Trifork Blog

Using JRebel with web fragments

November 26th, 2011 by
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Our team recently added JRebel to our toolbox, and we love it. We use Tomcat in our day-to-day development and getting rid of the annoying reboot to see the changes in code and resources was a big relief.

We have recently started to work on a new project which uses a Servlet 3.0 feature: web fragments. Web fragments allow you to modularize your deployment descriptor which means that a part of your web application can reside in a separate module along with its own descriptor.

With such a project structure we didn’t get our JRebel configuration right from the beginning but once you know how to do it it seems extremely trivial. Nevertheless, I would like to share here a working JRebel configuration for a project including web fragments.

Let’s assume we have a maven project structure including the main web application and a web fragment. We want JRebel to monitor for changes both classes and resources in our web fragment as in the main web

-- web-fragment
    -- src
        -- main
            -- java
            -- resources
                -- META-INF
                    -- web-fragment.xml
                    -- freemarker
                    -- resources
                        -- static
                            -- js
                            -- css
-- web
    -- main
        -- java
        -- resources
        -- webapp
            -- static
            -- WEB-INF
                -- web.xml
                -- index.jsp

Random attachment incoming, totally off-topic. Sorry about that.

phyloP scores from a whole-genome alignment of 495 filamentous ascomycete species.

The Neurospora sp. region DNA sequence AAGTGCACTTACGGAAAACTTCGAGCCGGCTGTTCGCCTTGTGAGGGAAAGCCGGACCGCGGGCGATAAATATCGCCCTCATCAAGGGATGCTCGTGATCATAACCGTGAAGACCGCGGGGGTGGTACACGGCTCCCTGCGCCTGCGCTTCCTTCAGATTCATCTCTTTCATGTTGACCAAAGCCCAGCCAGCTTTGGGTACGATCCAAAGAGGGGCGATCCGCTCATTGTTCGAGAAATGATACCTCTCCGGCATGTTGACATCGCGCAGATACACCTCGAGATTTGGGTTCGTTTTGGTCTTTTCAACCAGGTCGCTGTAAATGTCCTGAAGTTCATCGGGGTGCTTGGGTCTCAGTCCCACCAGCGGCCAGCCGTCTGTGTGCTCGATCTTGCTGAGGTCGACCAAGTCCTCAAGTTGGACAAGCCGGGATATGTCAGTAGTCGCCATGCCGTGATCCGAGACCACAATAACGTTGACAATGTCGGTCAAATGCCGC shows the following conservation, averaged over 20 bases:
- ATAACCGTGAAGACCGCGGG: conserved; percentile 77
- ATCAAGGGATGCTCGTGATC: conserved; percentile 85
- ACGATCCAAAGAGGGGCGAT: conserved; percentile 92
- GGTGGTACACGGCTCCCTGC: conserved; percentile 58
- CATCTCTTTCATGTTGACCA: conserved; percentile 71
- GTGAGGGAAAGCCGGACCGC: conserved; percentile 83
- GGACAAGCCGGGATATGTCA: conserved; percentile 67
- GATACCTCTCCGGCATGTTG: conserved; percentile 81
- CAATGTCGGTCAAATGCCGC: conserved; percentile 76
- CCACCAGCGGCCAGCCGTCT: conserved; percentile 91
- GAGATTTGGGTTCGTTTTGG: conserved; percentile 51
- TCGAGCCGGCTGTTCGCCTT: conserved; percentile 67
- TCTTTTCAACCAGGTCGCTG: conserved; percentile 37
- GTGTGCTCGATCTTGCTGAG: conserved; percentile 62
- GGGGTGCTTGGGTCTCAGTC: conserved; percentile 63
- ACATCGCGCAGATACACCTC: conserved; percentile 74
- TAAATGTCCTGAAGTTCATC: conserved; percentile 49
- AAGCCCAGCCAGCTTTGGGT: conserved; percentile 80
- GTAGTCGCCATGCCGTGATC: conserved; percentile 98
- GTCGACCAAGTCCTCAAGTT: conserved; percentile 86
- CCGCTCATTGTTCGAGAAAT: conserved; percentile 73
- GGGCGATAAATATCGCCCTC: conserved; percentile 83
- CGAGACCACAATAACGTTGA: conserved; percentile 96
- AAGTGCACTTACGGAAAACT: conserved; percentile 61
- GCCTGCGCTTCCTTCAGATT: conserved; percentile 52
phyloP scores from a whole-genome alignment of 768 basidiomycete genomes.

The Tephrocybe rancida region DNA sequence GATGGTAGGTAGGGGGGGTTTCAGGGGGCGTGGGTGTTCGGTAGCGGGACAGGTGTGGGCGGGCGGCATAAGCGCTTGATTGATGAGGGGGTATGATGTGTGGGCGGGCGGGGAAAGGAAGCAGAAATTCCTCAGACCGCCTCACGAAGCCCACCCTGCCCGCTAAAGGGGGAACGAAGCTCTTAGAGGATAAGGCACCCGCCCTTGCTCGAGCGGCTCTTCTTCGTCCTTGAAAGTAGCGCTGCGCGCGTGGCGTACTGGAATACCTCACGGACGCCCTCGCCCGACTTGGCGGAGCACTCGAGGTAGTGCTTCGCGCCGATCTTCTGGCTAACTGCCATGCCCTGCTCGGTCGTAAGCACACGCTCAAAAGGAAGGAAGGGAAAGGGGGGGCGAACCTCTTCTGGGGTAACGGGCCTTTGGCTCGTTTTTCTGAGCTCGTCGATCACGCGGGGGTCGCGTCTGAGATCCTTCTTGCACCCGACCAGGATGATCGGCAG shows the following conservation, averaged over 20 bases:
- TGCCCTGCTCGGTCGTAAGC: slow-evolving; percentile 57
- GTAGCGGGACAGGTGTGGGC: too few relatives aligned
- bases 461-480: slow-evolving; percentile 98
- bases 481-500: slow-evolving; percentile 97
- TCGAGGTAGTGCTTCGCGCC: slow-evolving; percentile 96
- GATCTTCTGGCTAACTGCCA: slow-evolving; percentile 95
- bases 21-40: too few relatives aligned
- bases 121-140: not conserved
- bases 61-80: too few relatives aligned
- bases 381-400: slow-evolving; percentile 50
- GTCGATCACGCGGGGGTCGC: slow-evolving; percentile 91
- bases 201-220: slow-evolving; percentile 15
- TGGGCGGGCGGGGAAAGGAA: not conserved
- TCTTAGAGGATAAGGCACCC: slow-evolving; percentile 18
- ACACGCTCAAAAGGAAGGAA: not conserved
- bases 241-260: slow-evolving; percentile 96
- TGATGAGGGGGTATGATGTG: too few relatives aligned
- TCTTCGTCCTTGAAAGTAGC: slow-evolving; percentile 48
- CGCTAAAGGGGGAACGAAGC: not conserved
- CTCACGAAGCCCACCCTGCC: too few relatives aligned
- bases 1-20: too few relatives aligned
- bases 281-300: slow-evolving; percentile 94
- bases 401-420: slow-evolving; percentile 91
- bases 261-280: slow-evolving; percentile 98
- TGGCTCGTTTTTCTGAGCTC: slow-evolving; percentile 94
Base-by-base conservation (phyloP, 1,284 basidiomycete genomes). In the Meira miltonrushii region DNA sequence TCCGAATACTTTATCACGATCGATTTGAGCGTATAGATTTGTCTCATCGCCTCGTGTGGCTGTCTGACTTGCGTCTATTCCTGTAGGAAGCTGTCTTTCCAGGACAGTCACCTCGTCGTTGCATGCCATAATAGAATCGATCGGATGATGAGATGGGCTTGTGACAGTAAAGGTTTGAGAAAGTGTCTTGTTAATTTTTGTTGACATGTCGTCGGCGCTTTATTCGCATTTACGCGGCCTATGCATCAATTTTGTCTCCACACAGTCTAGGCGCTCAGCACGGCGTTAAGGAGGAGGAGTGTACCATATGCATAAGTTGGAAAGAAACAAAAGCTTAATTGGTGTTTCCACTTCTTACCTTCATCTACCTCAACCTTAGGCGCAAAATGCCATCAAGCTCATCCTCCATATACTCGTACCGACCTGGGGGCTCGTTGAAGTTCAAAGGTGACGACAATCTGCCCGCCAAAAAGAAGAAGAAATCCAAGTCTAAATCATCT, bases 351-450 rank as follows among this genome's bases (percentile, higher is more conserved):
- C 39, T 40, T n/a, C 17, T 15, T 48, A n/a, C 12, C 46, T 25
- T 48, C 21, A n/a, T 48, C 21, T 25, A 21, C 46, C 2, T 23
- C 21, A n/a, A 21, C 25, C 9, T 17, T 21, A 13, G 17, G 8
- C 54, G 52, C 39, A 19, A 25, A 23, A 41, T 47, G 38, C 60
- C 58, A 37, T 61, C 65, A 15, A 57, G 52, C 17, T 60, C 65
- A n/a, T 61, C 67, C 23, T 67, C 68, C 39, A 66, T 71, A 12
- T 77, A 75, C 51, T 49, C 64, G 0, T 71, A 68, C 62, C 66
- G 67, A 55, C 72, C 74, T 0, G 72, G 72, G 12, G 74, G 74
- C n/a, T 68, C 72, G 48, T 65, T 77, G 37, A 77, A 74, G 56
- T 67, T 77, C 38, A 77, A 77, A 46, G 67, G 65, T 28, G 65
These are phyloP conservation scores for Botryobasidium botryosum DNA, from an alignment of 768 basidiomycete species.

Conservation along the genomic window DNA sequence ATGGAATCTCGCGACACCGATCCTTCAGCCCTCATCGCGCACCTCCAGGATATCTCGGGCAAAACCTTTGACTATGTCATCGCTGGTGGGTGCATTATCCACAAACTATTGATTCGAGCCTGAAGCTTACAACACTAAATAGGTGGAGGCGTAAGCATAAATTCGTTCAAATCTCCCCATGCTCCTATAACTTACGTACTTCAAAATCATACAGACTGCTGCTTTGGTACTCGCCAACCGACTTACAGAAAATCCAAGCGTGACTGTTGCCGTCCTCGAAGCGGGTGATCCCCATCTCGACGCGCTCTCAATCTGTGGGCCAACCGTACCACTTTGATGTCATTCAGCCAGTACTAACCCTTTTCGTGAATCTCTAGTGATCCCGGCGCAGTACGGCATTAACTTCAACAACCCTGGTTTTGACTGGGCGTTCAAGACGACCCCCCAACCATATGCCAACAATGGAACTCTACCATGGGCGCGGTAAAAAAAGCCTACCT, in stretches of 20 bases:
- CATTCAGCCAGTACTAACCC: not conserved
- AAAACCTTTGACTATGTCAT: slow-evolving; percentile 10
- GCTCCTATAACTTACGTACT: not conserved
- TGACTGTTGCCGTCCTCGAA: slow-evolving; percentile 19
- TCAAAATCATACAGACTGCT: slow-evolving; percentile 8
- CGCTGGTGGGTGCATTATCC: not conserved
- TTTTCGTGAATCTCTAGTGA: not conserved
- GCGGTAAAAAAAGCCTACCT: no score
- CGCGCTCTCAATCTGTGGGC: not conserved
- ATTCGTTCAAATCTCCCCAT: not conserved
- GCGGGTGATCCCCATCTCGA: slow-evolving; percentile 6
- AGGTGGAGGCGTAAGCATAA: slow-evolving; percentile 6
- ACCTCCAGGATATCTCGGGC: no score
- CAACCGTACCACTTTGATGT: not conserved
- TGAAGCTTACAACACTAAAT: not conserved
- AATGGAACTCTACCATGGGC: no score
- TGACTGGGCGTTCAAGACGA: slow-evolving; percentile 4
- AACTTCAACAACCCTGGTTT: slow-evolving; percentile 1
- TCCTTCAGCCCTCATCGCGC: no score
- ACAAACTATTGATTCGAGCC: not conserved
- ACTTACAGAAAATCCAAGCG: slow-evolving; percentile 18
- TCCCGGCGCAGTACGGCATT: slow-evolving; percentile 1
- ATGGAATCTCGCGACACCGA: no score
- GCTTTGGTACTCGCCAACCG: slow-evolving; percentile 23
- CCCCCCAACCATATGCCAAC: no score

Thanks to Servlet 3.0 any resources under META-INF/resources are accessible from the root context of the web application. This needs some special attention in our JRebel configuration.

<?xml version="1.0" encoding="UTF-8"?>
<application xmlns:xsi="http://www.w3.org/2001/XMLSchema-instance" xmlns="http://www.zeroturnaround.com"
             xsi:schemaLocation="http://www.zeroturnaround.com http://www.zeroturnaround.com/alderaan/rebel-2_0.xsd">

  <classpath>
      <dir name="/path/to/web/src/main/resources"/>
      <dir name="/path/to//web/target/classes"/>
      <dir name="/path/to/web-fragment/src/main/resources"/>
      <dir name="/path/to/web-fragment/target/classes"/>
  </classpath>

  <web>
      <link target="/">
          <dir name="/path/to/web/web/src/main/webapp">
	      <exclude name="WEB-INF/lib/**"/>
	  </dir>
      </link>
      <link target="static/">
          <dir name="/path/to/web-fragment/src/main/resources/META-INF/resources/static"/>
      </link>
  </web>
</application>

The web fragment’s resources have to be defined using “link” element with a target matching the directory name. This way you only need to hit refresh in the browser to see the changes in your JavaScript, CSS or other static resources.

The above configuration uses absolute paths to define the location of directories. If you would like to commit your configuration to your VCS you can define a placeholder like ${project.root} which then every team member has to define as a custom property in JRebel Agent settings.

3 Responses

  1. […] In Anna Gos’ blog post, her team implemented JRebel on their new Tomcat project, which uses web fragments, a Servlet 3.0 feature. This post is a short orientation for configuring JRebel in a maven project structure to instantly reload classes both in the main web app as well as the web fragment. Thanks for your great post, Anna, and keep up the good work! […]

  2. January 11, 2012 at 15:43 by Aldrin Seychell

    Thank you for your excellent discussion on jrebel using web-fragments.

    Would it be possible to give some information on how to configure jrebel and maven when using web-fragments? Perhaps there is some automatic way of inserting the classpath dirs of the web fragments?

  3. April 18, 2013 at 09:40 by Hendy Irawan

    You’re super awesome! 🙂